So it looks like Last Comic Standing (LCS to you acronitwits) is coming back after all. Perhaps this will be Jay Leno‘s new job since his 10pm show is tanking bigtime. Perhaps enough reality television has succeeded (read: cheap cost, big enough ratings) for NBC to revive the corpse. (I have mixed feelings about it, but anything that gets comics more air time is worth trying. As promising as John Oliver‘s new show on Comedy Central looks, it’s still basic cable. Major networks are not what they once where, but for now they still carry a bigger stick.)
If you know one thing about me, you know I despise reality television. Abhor it. Beyond the obvious knock that it takes time away from scripted television programming, it’s often embarrassingly puerile and stupid. Basically the networks theorized that people will do anything to get famous, and they cashed in big. Now we have people wandering the planet who are famous for nothing else than being famous. No accomplishments, no skills, just a willingness to allow their train wreck of a life to be broadcast for money. And to add insult to injury, these delusional mouth-breathers believe that this somehow translates into artistic merit worthy of our adulation and respect.
Wrong. It just makes you a celebretard.
But it’s our own fault. Culture will always pander to the lowest common denominator, and boy, did we drop the limbo bar low over the past couple of decades. There’s nothing real about the Real World or the Real Housewives; prostitution is illegal but we pimp girls out to Bret Michaels and Flavor Flav on broadcast cable, and don’t even get me started on celebrity interventions or the vapid bimbos and L.A. party whores who somehow have multiple shows dedicated to following their every waking moment. Even when a show does try to involve some real people who want to follow a dream – American Idol – they blow it by getting celebretard judges.
So when Last Comic Standing first hit the airwaves, I was nauseated. Not only did some of the selections seem odd (anyone smell ringers?), but some of the weeding-out activities were a bit absurd. Trying to be funny in a laundromat or at a day care center is an interesting test of whether you can appeal to a specific audience, but it’s not anything close to the type of audiences a comedian will be working with professionally. Somehow I can’t see Bill Hicks making children laugh. Weep or burst into tears, perhaps, but not laugh. Does that diminish him as a comic? So I dialed in occasionally to see actual stand-up performances on real stages, but otherwise avoided it like the plague.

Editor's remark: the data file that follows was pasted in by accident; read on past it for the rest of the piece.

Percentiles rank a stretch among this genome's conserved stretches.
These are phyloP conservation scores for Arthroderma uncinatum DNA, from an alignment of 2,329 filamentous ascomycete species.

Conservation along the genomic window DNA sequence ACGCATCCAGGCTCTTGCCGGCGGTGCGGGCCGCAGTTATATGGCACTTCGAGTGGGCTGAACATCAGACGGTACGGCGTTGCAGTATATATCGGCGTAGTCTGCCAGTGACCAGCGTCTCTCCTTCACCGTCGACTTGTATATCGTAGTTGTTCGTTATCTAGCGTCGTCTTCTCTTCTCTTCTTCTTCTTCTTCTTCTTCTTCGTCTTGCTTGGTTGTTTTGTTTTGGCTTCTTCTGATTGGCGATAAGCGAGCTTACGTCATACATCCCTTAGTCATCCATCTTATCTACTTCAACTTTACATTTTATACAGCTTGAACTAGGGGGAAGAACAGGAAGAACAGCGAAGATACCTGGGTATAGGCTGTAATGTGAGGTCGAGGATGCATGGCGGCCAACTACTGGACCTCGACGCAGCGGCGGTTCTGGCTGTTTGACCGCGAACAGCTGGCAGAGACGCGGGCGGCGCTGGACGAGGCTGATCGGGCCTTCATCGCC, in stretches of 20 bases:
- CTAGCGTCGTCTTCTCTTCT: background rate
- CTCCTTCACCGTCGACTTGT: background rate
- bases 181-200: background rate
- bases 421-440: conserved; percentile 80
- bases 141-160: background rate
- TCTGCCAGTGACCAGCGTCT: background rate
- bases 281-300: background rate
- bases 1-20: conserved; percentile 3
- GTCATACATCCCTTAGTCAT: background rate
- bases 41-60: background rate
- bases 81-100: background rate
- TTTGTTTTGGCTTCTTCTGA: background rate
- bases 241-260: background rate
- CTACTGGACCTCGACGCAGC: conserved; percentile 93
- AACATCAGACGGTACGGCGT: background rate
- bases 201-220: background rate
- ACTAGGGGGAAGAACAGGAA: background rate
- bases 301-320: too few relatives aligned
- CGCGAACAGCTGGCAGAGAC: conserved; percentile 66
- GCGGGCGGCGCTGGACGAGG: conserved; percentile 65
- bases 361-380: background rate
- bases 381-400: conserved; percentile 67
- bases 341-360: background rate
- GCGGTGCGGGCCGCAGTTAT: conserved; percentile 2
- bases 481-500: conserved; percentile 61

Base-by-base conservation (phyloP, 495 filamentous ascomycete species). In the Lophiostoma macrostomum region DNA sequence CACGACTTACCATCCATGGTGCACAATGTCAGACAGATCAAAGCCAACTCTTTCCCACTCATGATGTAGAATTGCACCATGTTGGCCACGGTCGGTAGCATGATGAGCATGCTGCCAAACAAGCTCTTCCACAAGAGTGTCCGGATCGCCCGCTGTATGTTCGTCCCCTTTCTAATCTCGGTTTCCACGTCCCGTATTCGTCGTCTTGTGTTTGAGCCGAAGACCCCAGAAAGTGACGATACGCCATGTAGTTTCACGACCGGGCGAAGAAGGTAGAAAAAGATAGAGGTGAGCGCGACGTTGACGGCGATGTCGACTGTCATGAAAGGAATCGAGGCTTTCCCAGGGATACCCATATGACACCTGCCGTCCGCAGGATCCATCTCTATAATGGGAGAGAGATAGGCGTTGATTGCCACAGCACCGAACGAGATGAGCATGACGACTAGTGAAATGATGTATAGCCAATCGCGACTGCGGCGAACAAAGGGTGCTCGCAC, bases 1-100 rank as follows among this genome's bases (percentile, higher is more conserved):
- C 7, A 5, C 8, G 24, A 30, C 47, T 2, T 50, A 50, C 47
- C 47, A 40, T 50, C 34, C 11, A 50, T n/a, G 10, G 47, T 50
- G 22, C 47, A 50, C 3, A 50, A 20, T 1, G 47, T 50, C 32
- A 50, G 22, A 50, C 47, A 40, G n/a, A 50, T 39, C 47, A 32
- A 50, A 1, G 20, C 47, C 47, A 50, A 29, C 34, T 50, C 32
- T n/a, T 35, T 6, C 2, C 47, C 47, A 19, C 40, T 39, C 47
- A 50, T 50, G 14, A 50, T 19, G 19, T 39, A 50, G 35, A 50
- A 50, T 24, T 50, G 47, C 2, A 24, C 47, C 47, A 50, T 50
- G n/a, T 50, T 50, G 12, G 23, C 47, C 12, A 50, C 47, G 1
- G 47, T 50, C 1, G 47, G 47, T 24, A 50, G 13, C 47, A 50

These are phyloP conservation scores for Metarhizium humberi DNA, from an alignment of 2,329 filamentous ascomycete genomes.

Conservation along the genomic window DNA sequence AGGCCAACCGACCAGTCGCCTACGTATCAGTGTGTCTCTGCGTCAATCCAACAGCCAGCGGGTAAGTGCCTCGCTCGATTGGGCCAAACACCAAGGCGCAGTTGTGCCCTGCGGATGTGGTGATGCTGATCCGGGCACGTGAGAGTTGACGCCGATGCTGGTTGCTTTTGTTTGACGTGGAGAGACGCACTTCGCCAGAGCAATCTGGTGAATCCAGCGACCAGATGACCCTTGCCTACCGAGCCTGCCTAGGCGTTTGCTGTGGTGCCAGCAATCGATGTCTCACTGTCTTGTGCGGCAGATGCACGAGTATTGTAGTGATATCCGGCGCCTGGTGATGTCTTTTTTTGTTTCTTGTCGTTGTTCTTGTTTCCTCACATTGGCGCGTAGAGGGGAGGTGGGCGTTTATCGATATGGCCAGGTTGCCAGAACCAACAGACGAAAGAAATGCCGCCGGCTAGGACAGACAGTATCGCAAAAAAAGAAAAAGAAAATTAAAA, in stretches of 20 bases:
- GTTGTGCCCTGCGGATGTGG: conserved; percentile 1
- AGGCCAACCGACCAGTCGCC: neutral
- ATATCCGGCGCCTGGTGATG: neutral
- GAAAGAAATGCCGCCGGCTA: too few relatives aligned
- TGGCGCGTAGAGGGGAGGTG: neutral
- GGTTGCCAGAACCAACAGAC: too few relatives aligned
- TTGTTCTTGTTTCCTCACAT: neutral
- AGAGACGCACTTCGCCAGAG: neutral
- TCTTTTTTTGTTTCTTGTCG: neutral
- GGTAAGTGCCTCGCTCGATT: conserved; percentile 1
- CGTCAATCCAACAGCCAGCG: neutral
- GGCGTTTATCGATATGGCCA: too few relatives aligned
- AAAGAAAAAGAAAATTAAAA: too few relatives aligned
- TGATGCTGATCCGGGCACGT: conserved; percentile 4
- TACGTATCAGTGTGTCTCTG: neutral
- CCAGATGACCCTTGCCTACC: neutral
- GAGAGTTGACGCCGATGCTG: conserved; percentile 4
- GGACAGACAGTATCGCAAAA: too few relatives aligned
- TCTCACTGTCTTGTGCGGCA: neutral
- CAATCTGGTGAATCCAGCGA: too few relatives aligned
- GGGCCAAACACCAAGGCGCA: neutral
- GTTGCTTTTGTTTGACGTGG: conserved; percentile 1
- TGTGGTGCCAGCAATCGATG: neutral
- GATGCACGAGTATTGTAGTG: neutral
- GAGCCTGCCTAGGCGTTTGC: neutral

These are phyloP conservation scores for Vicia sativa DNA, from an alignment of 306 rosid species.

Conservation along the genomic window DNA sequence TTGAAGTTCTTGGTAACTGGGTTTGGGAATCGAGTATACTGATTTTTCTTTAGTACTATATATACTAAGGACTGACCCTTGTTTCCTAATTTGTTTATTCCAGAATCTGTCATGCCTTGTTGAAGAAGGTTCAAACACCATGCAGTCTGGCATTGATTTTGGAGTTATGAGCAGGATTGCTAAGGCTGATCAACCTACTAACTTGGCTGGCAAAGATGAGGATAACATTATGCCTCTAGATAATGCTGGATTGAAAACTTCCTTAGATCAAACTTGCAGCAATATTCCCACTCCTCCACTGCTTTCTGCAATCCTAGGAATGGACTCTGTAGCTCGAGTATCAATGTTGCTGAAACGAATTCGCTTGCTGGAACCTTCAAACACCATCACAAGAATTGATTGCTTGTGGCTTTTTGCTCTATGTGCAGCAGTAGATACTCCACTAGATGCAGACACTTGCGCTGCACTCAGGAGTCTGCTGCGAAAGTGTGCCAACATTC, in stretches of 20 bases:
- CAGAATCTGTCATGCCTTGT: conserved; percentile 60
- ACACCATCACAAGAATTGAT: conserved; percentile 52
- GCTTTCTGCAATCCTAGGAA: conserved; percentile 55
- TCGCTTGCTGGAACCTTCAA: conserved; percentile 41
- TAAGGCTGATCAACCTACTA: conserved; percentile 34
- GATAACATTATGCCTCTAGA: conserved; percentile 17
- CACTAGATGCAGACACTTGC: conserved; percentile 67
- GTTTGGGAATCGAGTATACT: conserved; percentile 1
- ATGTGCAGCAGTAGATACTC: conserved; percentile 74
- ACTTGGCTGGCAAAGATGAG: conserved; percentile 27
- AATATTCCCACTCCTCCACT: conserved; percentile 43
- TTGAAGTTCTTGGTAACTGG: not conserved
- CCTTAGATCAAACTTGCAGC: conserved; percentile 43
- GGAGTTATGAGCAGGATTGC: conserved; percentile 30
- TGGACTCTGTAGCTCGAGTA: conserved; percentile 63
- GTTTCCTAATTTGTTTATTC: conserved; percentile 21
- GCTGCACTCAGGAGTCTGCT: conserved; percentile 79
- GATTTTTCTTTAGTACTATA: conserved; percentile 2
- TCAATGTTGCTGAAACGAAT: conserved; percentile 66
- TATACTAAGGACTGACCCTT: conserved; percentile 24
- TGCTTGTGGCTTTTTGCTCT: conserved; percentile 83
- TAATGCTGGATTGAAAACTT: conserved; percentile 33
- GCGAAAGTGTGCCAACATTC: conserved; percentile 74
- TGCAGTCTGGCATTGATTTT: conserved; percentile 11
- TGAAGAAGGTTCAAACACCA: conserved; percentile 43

So what prompted this little diatribe today? The Fox Reality Channel ran a marathon of Season Two episodes this afternoon, and when I came home my daughter was engrossed in the second hour. She had not ever seen the program, and was only familiar with a couple of the comedians. When I sat down to share some time with her, they were at the stage of moving from the auditions to the group of forty, and I realized that I was familiar with the majority of them – hell, I probably owned albums from at least half. It dawned on me that at the time of the show (2004) I probably only knew a couple of them, but over the next five years many of them had reached a larger level of success – despite the fact that only one walked away with the title.
I was also pleased to see that although there was a certain level of the bullshit that I hate – preening for the camera, overly dramatic behavior to “stand out” from the rest of the crew – for the most part there was stage time of some sort. Sure, they made some people out to be pains in the ass, and others behaved like they were on an episode of Survivor, but it was light years beyond sticking eight people in a million dollar loft in New York and getting them all cushy jobs and then calling it The Real World. When the ten comics hit the house they laughed at the absurdity of their surroundings and tried to focus on making the next cut so they would be able to have their fate determined by their performance on stage.
Of course, in this season, the credibility of the show took a kick in the nuts when the final ten were announced. Judges Drew Carey and Brett Butler went from slack-jawed to irate when they realized that three of the four judges hadn’t cast votes for some of the finalists, while others they had at the top of their list didn’t make the cut. Turns out that producers and executives behind the scenes were also casting votes, so despite what the four judges onscreen did, it was the unseen movers and shakers behind the scenes who determined the final selections – the ten who would get weekly television exposure as the show went forward. And some of the finalists were clients of these executives and producers.
Hard to believe that controversy didn’t sink the show immediately. But it didn’t.
The marathon continues tomorrow, and so will my story.